I think to myself, that it is better that I live in the now, feel the suffering as it comes, grab at cheap pleasure as it passes, just for the comfort it brings. My eyes drop from the horizon to the dirt I stand on, and the feet that stand on it. I see the people around me, and again I see traitors and people of no goodwill.

Trust. Something so real, yet so ugly to the self deluded and deceptive, an attribute that makes me ugly to the passerby. So much so that I’ve come to hate its covering too. Even now, I don’t write with the usual confidence of a well thought out model of ideas, just the free flow of thoughts as they come, in emotional flux. Incoherent, raw, ugly. I always thought that even when I’d come to know someone so well, the image of Christ on them would still make me stay. To an extent, that is true, but then why now do I also think of their predatory treacherousness beneath that hopeful potential? Why the deep and bleeding paranoia?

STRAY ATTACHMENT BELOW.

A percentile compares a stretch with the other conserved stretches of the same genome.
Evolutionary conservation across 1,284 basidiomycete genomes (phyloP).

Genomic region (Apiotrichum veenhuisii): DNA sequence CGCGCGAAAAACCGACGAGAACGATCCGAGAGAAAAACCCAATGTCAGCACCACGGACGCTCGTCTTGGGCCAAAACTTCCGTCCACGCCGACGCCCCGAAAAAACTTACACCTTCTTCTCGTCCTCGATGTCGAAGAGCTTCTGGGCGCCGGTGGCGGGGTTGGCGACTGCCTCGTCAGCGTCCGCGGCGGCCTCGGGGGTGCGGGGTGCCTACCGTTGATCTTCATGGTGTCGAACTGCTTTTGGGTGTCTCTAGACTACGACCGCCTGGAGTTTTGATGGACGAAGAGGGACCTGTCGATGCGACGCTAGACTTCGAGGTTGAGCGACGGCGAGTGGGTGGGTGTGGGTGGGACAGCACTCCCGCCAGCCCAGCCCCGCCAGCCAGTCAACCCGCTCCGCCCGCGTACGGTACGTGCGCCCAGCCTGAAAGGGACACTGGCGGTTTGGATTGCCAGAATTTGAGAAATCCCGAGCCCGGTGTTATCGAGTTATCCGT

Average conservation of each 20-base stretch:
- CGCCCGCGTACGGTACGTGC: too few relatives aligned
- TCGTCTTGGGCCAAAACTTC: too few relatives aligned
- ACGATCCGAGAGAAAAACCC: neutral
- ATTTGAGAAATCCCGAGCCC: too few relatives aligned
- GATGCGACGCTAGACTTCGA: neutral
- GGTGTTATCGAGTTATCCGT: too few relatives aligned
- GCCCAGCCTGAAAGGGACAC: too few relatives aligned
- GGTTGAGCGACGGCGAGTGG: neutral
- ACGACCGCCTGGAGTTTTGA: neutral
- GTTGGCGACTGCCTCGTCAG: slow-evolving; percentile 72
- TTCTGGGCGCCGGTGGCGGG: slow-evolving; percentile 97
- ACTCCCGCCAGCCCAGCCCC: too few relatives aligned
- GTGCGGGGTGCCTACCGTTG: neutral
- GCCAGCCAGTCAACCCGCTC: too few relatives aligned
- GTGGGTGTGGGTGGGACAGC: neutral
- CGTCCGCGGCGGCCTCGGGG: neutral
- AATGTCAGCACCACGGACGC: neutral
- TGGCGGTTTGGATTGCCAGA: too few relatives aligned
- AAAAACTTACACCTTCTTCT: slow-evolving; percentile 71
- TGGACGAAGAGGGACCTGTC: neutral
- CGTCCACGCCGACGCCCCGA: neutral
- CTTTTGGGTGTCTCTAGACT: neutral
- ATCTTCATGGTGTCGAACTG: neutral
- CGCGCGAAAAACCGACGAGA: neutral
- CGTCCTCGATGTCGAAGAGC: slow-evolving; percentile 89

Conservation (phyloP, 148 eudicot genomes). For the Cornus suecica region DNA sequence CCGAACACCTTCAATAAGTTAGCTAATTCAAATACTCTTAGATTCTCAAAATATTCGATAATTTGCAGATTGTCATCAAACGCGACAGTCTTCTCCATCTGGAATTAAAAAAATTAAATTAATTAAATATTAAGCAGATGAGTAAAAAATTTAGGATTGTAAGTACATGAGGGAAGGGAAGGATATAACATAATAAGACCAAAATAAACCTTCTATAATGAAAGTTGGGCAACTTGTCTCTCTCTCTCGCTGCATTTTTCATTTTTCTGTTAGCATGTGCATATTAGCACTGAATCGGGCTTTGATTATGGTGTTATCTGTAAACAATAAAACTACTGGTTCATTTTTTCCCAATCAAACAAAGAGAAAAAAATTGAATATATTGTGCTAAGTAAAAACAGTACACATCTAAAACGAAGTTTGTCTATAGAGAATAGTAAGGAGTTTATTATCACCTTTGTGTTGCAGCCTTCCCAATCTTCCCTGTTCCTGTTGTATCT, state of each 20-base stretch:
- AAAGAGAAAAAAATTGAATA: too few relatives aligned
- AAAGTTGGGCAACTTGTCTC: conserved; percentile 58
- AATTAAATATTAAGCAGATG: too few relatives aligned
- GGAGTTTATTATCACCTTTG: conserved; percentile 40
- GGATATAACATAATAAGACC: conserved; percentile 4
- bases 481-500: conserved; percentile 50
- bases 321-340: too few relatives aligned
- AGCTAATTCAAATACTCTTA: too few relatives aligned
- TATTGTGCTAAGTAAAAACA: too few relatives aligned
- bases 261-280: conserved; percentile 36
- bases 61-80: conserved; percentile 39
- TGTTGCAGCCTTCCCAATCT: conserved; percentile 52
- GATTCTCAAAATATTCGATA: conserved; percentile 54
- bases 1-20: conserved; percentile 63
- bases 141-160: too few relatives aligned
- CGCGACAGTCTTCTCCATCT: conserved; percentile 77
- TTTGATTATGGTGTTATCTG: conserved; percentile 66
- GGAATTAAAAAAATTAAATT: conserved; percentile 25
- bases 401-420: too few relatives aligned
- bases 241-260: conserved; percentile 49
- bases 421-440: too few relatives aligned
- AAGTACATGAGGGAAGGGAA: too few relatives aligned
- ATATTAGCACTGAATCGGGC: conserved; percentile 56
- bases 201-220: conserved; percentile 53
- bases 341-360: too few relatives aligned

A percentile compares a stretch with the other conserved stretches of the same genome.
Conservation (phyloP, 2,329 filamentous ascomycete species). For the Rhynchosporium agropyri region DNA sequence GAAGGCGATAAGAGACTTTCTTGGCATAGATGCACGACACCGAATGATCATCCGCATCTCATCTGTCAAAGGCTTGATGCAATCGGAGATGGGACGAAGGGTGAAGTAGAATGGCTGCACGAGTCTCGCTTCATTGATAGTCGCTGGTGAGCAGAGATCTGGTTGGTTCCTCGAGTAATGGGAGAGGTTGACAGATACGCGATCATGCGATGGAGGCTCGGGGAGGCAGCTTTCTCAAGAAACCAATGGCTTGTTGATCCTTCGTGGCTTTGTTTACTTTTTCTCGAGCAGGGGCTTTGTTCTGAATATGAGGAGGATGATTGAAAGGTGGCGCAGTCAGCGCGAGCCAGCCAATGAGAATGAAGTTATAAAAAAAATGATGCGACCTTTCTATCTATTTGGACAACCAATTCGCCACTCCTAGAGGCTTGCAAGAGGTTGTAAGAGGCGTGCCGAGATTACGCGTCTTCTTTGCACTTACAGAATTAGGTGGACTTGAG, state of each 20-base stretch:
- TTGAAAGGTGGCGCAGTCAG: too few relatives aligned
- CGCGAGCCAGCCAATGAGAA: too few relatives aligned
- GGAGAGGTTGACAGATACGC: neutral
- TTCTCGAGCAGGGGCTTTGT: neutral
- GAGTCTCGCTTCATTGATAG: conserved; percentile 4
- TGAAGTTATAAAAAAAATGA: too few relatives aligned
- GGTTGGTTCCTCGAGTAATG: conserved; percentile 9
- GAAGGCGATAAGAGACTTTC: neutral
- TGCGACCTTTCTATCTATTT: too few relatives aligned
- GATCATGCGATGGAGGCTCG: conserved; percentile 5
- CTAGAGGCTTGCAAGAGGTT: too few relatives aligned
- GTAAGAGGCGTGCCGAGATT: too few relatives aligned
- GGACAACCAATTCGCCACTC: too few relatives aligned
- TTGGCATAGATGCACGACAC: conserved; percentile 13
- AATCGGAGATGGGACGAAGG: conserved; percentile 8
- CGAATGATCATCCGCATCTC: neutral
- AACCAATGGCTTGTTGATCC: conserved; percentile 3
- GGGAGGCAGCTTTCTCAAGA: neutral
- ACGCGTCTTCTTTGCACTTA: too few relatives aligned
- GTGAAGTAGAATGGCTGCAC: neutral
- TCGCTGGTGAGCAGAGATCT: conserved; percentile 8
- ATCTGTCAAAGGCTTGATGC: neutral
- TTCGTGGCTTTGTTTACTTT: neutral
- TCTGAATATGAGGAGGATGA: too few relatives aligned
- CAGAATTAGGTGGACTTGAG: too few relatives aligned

Maybe it’s not disappointment that kills love, but fear. Maybe I’ve come to see the image of my abusers, all rising from the past to manifest in that one friend I doubt at that particular moment in time. Maybe. Maybe it’s fear indeed. The shadows don’t fade away, even under sunlight, they just stick closer to people. Darkness doesn’t leave the human heart.